To a query related to the morale of the employees, M K Jain, the outgoing MD and CEO of Indian Bank said in an analyst call, "My personal view is that the morale of the people and motivation neither can be created overnight nor can be defused overnight... This is part of life, and everybody is aware that the CEO -- and everybody else -- has to leave the bank someday. I dont feel there will be any issue."
Commenting on the government's decision, an employee said that the incoming MD and CEO may only have 18 months tenure, since the appointment is for the remaining period of his current tenure or until further orders, while the incumbent MD and CEO has been appointed for a period of five years starting November 2015.
"He (Jain) could have been allowed to continue, and instead of transfering him, the government could have posted an executive director on elevation in IDBI Bank or allowed Kharat to continue till the end of his tenure. I dont think any purpose will be achieved by this kind of swapping of MD and CEO from one bank to another," said one employee on condition of anonymity.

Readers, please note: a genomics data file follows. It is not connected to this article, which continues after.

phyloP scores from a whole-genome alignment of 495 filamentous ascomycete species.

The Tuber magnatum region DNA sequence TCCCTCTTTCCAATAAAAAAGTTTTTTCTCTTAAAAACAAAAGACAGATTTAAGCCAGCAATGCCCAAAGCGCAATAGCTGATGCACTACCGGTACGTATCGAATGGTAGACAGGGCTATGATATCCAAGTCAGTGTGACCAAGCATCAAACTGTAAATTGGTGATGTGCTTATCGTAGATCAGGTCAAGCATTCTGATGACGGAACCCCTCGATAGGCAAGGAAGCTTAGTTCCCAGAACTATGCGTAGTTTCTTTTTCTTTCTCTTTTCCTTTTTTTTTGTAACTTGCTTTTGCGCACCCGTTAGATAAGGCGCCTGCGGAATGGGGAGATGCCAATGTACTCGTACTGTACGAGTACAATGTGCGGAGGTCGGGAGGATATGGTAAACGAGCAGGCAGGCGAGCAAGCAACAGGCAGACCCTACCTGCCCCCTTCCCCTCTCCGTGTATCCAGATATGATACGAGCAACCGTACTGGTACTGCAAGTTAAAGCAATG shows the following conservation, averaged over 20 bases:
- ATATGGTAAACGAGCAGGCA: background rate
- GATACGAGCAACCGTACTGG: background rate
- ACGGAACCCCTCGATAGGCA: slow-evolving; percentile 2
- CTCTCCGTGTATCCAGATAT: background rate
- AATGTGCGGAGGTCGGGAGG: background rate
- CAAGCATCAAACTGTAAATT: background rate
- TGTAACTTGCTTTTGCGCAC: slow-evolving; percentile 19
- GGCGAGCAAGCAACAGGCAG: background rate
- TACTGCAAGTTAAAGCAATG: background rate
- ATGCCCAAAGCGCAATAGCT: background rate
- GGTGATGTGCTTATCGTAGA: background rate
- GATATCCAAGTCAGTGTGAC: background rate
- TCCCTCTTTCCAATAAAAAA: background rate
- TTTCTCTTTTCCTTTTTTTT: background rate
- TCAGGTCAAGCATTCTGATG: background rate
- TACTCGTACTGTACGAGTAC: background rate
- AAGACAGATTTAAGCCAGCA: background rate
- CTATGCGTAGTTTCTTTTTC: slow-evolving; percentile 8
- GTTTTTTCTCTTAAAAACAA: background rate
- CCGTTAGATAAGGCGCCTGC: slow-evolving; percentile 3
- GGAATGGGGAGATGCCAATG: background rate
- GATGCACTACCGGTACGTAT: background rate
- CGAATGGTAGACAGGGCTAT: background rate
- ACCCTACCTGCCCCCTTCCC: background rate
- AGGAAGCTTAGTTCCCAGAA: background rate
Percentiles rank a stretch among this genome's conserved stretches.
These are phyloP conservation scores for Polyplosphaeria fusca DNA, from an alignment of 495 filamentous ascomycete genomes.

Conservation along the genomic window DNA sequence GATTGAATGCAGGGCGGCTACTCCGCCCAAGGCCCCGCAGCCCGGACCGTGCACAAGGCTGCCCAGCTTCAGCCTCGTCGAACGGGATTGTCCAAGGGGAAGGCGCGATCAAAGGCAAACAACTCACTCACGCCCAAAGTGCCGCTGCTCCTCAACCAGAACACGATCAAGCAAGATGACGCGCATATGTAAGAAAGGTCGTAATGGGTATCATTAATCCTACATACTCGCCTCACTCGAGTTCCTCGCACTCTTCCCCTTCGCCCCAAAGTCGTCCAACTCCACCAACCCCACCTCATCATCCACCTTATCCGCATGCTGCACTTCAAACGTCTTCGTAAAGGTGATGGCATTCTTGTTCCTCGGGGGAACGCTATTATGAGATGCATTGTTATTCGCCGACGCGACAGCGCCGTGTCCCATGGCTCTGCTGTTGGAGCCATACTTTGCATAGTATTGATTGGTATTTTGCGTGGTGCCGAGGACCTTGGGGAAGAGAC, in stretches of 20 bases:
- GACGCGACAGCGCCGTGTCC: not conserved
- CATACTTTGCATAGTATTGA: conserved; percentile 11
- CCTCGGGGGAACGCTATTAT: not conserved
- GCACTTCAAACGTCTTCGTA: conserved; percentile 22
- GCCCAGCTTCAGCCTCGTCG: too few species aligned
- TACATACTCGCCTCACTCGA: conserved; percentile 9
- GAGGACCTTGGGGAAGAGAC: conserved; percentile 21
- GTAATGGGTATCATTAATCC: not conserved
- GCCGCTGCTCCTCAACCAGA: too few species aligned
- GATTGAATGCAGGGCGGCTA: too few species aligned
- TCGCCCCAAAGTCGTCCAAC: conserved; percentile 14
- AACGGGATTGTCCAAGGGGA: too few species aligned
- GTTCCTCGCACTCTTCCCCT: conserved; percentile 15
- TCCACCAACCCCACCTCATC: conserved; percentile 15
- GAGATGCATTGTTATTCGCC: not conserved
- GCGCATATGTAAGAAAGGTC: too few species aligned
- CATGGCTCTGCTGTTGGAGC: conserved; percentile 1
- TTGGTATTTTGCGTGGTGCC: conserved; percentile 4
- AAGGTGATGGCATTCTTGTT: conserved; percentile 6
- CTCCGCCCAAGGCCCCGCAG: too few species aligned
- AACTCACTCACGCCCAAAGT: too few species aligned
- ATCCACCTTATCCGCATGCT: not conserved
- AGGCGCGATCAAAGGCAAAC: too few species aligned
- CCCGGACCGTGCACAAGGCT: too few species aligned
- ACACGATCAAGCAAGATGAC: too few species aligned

A few employees believed that the move displays step-motherly treatment towards south-based banks. A change in the top management of Indian Bank, which is currently faring quite well, could slow down its momentum, they observed. However, they also said the move did not in any way reflect the efficiency of the new MD and CEO. They were mainly upset that the growth of a south-based bank was being compromised In order to bail out a bank from the north.
However, other employees said that the credit for the bank's performance, particularly its turnaround, does not go to the top executive alone, but is shared by all the people -- from those at the top to those at the lowest level, since it is a team effort.
If the government was keen on turning IDBI Bank around, it should taken action against its top 25 defaulters, instead of changing the top executive. Even if a new MD and CEO joins, the increasing NPA levels would continue to be a challenge for IDBI Bank.
For Kharat, the new job may not have much stress or strain compared to his earlier stint, since Indian Bank is sound in terms of its financial performance in comparison with IDBI Bank, which has been suffering with huge non-performing assets (NPAs).
"If the momentum of Indian Bank is allowed to continue, with a little more effort, certainly Indian Bank will flourish," added an employee.
Considering that these are public sector banks, the government has the right to decide on their operations and the latest move is also justifiable, said another employee.